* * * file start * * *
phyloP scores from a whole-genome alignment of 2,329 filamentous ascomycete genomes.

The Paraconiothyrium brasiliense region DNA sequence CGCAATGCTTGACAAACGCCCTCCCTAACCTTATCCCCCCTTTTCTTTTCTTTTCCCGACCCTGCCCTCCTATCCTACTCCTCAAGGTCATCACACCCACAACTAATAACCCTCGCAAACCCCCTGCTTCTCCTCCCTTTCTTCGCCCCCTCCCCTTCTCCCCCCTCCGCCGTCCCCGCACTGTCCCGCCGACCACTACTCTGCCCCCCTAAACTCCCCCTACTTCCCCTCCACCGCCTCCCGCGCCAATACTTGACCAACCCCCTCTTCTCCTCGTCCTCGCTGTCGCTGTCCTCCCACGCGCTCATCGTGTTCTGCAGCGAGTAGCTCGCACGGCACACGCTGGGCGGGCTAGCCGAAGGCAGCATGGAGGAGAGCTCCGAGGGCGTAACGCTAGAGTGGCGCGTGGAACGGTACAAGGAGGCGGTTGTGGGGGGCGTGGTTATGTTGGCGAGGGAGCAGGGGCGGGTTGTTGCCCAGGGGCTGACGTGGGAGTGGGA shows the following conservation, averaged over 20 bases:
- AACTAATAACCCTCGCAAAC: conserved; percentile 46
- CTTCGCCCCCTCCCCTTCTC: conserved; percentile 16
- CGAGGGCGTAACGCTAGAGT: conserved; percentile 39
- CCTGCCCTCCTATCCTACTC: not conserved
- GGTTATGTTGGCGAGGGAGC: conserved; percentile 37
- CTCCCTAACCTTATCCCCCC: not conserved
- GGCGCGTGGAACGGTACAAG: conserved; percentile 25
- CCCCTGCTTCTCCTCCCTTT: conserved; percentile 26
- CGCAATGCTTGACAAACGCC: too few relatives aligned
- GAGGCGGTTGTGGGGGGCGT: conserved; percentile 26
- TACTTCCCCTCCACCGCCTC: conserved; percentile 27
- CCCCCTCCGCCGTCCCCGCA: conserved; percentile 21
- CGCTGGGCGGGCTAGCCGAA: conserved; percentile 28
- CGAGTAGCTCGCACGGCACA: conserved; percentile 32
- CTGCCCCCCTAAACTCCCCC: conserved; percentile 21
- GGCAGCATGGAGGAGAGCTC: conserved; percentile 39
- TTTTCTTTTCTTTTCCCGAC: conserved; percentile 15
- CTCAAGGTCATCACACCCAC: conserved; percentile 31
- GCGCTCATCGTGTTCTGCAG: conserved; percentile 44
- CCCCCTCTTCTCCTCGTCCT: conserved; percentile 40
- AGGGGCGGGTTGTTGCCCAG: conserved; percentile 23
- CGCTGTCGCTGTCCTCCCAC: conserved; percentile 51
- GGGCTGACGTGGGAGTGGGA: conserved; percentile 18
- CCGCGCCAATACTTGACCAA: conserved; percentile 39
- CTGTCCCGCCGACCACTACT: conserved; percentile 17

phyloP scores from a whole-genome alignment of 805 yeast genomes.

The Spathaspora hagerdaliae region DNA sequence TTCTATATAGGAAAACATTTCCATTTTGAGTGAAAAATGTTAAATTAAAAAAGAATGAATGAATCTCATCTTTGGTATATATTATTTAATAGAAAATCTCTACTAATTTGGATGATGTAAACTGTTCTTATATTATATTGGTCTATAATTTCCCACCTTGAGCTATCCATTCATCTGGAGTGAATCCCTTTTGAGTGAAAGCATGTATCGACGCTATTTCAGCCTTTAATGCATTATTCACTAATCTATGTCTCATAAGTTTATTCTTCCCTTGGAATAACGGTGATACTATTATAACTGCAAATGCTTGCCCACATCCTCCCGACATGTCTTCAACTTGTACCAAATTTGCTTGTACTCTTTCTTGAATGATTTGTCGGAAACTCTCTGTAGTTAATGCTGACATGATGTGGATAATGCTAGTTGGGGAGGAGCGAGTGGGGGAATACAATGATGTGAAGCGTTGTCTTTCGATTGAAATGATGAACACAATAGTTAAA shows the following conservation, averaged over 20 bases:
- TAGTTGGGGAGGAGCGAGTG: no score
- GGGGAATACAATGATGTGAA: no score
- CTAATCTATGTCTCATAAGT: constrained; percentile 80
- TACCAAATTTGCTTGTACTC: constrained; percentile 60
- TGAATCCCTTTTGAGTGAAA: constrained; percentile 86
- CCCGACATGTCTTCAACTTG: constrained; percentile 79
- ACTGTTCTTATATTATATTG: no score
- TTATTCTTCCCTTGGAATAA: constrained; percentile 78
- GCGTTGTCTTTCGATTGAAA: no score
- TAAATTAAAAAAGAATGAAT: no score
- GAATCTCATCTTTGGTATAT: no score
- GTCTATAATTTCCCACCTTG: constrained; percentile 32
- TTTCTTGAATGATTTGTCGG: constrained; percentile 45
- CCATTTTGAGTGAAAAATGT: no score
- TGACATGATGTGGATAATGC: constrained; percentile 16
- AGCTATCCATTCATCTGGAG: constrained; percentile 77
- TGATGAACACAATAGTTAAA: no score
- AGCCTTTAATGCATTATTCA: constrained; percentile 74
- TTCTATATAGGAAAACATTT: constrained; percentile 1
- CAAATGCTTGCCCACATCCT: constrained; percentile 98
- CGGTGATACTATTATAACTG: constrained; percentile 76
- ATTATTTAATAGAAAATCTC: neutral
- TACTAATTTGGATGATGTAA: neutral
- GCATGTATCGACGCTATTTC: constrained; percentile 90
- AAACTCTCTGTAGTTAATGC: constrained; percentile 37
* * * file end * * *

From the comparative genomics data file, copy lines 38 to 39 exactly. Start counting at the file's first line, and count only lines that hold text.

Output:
- GCGTTGTCTTTCGATTGAAA: no score
- TAAATTAAAAAAGAATGAAT: no score